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February 25, 2018

Automakers gears up for huge technological challenges, focusing skill development to meet workforce demand


With India all set to be the world’s third largest producer of cars by 2020, the bonding between man and machine will get even stronger. It is already the No 1 producer of two-wheelers and, going forward, the right skills will become paramount as the auto arena gears up for huge technological challenges.

Indian automakers are, therefore, pulling out all stops to stay ahead of the curve. Maruti Suzuki, for instance, has teamed up with over 140 Industrial Training Institutes (ITIs) since 2005 in the area of skill development. Thus far, over 14,000 students have benefited with nearly half the number recorded last year alone. “More than 2,500 are working in Maruti Suzuki dealer workshops,” says Pankaj Narula, Service Head, Maruti Suzuki.

The company recognizes that there is a big gap between required and available skill sets at the ITIs.

“In recent years, the automobile industry has evolved in vehicle technology, product range and overall quality,” he says. Equipment and tools used for service and repair are now far more sophisticated and can only be handled by trained technicians.

The ITIs offer training on motor mechanic vehicle modules, while the more advanced Automobile Skill Enhancement Centres (ASECs) at ITI Pusa in Delhi, ITI Dhoraji, Rajkot (Gujarat) and ITI Tollygunge (Kolkata) provide skilled courses in auto body paint and repair.
Foriegn trainers

Maruti recently invited a Japanese trainer at ITI Pusa, which was a first of its kind. The Human Resources and Industry Development Association in Japan helped identify the trainer who had over 40 years of experience in automobile service. He imparted technical training and knowledge in advanced automobile technologies as well as best practices in service training to the ITI Pusa students and faculty.

Maruti now plans to scale up its skill development drive which will see 10 more ITIs added by the end of this year while doubling the number of ASECs from 52 to 100.

Its closest rival, Hyundai, has joined hands with 25 ITIs since 2012 and is now extending this bonding to polytechnic institutes. These include Chandigarh Polytechnic College, Mohali, as well as others in New Delhi, Kolkata, Mumbai and Namakkal (Tamil Nadu).

Rakesh Srivastava, Senior Vice President, Sales and Marketing, Hyundai Motor India, says this year will see partnerships grow with at least one ITI per State where a two-year motor mechanic vehicle course is offered.

“Students are further given on-the-job training at Hyundai workshops. To support ITIs, the company provides a car, engine, gearbox, technical wall charts, various cut sections, leaning modules and handbooks,” he adds. Over the last three years, Hyundai has hired nearly 750 students.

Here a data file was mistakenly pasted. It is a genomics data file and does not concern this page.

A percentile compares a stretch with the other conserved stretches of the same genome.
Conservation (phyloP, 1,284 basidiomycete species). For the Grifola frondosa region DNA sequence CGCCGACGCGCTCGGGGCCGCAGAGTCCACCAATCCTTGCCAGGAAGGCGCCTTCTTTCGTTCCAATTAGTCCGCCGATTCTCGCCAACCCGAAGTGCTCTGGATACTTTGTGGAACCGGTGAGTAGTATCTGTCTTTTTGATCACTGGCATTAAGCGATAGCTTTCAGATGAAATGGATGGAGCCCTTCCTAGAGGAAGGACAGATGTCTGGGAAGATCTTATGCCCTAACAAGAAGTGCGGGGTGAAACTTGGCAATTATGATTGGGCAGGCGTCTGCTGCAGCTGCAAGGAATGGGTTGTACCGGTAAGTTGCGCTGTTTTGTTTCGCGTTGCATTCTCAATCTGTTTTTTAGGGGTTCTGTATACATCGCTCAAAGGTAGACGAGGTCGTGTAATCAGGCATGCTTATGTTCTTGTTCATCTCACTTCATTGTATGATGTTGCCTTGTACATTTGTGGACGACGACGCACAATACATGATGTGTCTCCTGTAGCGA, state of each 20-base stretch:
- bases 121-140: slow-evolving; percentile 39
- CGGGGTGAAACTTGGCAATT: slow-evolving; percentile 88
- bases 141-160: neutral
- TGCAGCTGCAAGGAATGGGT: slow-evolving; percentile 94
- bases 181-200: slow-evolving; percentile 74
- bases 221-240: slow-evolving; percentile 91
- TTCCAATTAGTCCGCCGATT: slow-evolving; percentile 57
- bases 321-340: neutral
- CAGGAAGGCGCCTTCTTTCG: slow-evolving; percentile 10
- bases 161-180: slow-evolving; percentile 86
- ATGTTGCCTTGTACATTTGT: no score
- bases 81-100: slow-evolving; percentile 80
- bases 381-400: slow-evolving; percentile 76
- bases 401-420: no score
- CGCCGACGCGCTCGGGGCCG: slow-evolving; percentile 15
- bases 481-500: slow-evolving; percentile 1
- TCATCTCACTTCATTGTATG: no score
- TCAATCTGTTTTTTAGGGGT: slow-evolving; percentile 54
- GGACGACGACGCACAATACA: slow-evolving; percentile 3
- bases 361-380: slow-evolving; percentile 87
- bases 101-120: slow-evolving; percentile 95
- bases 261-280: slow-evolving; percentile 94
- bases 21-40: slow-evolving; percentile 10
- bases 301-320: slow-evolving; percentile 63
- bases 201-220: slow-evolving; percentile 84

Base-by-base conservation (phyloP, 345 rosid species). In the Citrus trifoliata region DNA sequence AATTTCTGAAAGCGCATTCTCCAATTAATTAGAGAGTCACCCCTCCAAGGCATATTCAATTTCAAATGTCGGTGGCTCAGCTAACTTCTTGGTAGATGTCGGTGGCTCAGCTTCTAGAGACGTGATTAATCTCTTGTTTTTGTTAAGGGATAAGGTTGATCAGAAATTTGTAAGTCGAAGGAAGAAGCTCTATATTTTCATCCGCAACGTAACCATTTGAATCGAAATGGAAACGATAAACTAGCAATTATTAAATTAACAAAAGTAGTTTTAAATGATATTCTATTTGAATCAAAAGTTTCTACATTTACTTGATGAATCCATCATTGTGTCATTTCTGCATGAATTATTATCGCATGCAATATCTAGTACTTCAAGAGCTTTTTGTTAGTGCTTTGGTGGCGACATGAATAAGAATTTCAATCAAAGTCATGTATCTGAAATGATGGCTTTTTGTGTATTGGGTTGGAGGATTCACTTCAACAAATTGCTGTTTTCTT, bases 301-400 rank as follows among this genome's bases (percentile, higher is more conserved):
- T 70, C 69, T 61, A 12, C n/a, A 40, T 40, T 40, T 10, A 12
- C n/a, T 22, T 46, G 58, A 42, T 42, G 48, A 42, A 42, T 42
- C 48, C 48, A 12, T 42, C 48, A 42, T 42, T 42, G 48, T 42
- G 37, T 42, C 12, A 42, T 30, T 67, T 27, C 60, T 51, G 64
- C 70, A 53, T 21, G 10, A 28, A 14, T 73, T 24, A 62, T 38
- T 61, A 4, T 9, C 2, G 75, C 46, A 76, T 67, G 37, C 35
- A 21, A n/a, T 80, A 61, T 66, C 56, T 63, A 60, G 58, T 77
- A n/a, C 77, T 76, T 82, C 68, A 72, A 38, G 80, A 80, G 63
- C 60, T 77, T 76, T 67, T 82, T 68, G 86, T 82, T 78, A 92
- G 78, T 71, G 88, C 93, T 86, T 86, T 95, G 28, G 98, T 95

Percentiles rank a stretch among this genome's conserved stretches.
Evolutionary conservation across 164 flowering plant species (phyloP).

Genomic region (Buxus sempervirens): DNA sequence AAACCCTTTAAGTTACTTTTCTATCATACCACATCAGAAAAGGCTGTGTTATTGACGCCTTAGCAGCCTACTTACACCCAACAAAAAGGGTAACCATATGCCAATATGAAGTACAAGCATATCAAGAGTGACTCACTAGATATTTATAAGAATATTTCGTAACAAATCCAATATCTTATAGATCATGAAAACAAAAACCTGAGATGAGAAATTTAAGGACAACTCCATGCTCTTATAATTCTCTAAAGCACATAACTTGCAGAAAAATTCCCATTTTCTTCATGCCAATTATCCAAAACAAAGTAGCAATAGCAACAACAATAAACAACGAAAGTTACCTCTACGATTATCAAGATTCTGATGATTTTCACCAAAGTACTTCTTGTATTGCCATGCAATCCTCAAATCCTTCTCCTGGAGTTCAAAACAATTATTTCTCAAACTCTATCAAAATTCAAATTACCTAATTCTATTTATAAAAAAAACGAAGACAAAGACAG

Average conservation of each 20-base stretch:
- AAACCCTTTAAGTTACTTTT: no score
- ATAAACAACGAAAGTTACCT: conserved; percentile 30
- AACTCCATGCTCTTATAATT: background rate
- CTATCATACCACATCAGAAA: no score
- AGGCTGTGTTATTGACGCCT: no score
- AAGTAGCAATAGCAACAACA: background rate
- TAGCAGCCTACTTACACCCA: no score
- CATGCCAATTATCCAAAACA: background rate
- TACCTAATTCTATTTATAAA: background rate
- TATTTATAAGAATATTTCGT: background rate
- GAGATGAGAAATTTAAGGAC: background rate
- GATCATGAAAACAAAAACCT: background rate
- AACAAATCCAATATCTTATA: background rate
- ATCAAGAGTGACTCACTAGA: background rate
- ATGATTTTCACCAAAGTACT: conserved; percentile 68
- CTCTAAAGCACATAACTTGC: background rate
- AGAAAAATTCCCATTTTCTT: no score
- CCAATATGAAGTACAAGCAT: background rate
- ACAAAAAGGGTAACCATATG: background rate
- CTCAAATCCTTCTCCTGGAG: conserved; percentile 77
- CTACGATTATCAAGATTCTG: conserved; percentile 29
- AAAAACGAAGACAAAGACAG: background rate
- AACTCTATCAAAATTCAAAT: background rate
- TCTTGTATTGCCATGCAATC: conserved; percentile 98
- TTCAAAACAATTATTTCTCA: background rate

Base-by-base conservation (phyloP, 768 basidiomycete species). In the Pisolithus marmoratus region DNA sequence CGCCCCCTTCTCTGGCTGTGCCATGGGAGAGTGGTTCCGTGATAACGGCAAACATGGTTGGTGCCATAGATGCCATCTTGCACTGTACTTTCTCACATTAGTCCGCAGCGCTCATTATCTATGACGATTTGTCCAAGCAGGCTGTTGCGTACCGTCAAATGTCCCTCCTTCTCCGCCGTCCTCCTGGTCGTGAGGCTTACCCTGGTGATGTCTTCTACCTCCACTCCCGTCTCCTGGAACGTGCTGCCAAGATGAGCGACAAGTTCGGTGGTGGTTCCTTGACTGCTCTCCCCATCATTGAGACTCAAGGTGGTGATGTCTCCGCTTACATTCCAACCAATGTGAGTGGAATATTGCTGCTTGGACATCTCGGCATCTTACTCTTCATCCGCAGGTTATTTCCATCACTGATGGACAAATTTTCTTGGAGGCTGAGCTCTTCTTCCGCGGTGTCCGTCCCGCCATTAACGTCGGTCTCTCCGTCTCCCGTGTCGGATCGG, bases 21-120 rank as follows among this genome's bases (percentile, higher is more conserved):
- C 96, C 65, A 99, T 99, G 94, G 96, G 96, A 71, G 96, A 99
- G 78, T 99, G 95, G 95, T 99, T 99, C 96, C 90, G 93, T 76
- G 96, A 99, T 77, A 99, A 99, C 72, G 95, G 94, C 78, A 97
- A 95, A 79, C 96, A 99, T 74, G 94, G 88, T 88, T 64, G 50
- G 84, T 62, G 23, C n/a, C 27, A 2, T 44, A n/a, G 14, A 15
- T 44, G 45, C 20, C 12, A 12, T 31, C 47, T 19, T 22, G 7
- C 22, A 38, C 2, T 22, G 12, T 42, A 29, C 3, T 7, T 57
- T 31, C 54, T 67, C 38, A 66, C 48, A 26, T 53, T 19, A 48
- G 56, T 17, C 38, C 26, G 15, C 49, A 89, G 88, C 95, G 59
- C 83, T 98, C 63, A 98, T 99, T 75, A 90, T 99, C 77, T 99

On the two-wheeler front, TVS Motor Company has signed MoUs with 10 vocational training institutes to help out freshers (school dropouts) as well as up-skill the existing staff at its dealerships.

Each institute trains up to three batches of 40-60 technicians, while TVS also conducts sales executive programmes in five technical institutes. It recently joined hands with Nachimuthu Polytechnic College in Pollachi, Tamil Nadu to develop a specialised diploma engineering course which strives to impart industry practices and improve the skills of instructors and students.

“We have tie-ups with 20 ITIs in Tamil Nadu for selecting trade apprentices as well as help in implementation of theoretical and practical training,” says R Ananda Krishnan, Senior Vice-President, Human Resources at TVS Motor.
Lack of skilled workers

However, the grim reality remains that of the 30-odd lakh job hunters who flood the market annually, only a sixth are considered ‘employable’. “Companies in the manufacturing sector are grappling with the skill gap issue and find it hard to find the right candidates,” he adds.

While the automotive sector is expected to create 15 million direct jobs by 2022, the growing skill gap in India is projected to be over 25 crore workers by 2022. According to Krishnan, 20-30 per cent of engineering graduates do not find jobs, while many others get something well below their qualifications.

“There is a huge gap between the engineering curricula and industry’s requirements. These result in significant time spent by companies on training and unlearning/retraining new talent,” he says.

Note: News shared for public awareness with reference from the information provided at online news portals.

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